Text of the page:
A dementia charity has urged the government to publish its delayed ‘urgent review’ into the use of antipsychotic drugs in dementia patients.
The Department of Health announced the review in June 2008 after an inquiry by MPs revealed that over-prescribing of antipsychotics was a significant problem in many care homes, with experts estimating that 70% of prescriptions are inappropriate. Concerns over the serious side-effects of these drugs on dementia patients are long-held by practitioners and campaign groups.
The review was expected to be part of the national dementia strategy published in February but has not yet been published.
“More than one year on we are still waiting for this review into this important issue on which both carers and professionals alike need clear guidance,” said Ian Weatherhead, lead Admiral nurse for the charity’s Admiral Nursing Direct helpline.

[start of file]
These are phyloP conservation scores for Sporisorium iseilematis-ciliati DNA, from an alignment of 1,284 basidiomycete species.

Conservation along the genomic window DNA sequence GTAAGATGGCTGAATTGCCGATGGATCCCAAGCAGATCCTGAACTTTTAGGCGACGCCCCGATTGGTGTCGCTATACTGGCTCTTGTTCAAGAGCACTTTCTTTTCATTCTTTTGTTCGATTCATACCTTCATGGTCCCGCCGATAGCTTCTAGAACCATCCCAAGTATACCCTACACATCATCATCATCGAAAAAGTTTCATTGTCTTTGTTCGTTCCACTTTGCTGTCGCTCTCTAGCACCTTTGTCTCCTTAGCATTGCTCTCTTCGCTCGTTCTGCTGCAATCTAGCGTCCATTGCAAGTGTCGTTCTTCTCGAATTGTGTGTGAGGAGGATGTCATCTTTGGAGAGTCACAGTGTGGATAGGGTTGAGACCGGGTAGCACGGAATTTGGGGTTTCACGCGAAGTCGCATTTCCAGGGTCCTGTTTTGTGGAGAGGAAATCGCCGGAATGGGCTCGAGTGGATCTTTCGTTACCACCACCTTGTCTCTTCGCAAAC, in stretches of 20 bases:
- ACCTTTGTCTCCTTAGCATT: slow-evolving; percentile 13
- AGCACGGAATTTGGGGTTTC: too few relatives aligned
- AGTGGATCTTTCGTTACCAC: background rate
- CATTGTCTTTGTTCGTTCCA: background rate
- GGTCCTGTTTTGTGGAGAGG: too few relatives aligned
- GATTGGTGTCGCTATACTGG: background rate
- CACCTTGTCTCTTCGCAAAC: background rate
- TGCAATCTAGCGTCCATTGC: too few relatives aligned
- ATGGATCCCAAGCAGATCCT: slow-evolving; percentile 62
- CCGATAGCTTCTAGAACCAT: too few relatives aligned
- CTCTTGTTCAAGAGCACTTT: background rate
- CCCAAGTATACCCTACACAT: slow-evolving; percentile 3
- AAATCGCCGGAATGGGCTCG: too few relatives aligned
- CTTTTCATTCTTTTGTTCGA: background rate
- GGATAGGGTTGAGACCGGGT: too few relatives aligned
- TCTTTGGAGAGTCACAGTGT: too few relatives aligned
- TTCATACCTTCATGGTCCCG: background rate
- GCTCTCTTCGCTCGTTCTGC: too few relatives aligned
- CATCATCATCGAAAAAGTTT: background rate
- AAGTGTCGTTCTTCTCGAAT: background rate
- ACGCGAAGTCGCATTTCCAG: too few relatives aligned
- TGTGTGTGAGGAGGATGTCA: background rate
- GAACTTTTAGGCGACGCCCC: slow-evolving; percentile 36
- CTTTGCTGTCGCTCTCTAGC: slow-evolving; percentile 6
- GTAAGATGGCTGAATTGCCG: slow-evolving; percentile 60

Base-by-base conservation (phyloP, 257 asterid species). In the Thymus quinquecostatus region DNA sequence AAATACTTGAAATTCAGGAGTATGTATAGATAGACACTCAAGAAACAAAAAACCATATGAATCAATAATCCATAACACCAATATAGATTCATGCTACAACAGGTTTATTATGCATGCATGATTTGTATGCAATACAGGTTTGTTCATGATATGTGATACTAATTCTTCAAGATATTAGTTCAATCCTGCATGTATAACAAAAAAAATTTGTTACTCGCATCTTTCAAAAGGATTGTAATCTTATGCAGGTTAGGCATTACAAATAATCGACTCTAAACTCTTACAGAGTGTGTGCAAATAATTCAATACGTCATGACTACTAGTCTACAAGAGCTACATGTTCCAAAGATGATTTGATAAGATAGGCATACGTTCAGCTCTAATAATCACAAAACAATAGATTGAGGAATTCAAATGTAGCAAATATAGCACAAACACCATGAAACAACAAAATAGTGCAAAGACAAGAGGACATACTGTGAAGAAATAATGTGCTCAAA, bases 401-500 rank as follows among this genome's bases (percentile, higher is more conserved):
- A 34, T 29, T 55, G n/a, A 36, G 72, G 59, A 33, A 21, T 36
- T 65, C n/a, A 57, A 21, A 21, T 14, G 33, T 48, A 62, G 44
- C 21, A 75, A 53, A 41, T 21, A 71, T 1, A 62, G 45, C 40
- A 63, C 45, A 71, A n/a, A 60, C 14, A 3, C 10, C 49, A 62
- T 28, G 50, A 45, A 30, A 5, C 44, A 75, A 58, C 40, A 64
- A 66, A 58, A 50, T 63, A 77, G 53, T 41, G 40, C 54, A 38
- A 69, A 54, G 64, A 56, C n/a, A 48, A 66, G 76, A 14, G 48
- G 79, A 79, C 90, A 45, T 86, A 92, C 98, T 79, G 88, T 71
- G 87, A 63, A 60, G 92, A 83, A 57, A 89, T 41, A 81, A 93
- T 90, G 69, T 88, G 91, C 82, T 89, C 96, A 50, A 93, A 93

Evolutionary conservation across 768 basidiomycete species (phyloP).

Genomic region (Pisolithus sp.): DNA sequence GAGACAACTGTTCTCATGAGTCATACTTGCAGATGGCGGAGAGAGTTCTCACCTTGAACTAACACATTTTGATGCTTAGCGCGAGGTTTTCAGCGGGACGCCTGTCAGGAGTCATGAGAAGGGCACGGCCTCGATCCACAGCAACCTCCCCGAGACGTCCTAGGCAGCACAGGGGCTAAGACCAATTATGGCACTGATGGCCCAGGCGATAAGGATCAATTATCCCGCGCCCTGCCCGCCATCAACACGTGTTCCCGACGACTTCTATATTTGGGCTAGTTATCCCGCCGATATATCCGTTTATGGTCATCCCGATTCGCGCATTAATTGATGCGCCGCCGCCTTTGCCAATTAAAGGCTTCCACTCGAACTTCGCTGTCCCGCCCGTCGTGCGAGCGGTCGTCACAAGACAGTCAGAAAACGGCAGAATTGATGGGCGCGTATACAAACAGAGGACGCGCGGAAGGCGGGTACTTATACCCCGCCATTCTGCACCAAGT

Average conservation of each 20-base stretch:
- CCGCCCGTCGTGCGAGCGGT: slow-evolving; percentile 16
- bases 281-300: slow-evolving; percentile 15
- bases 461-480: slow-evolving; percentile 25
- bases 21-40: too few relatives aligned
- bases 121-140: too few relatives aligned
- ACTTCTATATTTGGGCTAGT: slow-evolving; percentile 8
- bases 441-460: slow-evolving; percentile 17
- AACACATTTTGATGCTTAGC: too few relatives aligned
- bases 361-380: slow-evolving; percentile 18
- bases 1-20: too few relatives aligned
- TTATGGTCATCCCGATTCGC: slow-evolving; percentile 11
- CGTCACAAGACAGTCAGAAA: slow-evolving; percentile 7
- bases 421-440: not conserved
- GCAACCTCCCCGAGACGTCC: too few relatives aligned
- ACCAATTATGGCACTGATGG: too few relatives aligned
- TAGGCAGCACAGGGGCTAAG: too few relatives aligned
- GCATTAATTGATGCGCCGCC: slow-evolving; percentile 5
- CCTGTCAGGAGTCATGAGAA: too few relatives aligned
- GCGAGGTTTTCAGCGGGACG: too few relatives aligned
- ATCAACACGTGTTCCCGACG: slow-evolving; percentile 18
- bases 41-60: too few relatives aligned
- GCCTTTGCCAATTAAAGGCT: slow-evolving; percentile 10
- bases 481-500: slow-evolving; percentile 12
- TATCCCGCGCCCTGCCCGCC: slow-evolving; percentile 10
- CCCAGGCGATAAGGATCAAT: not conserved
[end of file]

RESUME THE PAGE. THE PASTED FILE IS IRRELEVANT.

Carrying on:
The charity’s criticisms follow calls in June from the Alzheimer’s Society for the review to be published.
Weatherhead added: “In very specific circumstances, anti-psychotic drugs have an important role to play when prescribed and used appropriately but they must always be considered as a last resort. This means a detailed assessment must be carried out so that other potential causes of behaviour change – often called ‘challenging behaviour’ – have been discounted, such as changes in environment, infection, constipation, anxiety and depression.”
A DH spokesperson said the “outcomes of this review will be completed shortly” and that the department had received “a lot of feedback from a range of organisations”, which it was now considering.
She added: “Guidance to health and care professionals is very clear, antipsychotic drugs should only be used appropriately as part of best clinical care practice.”
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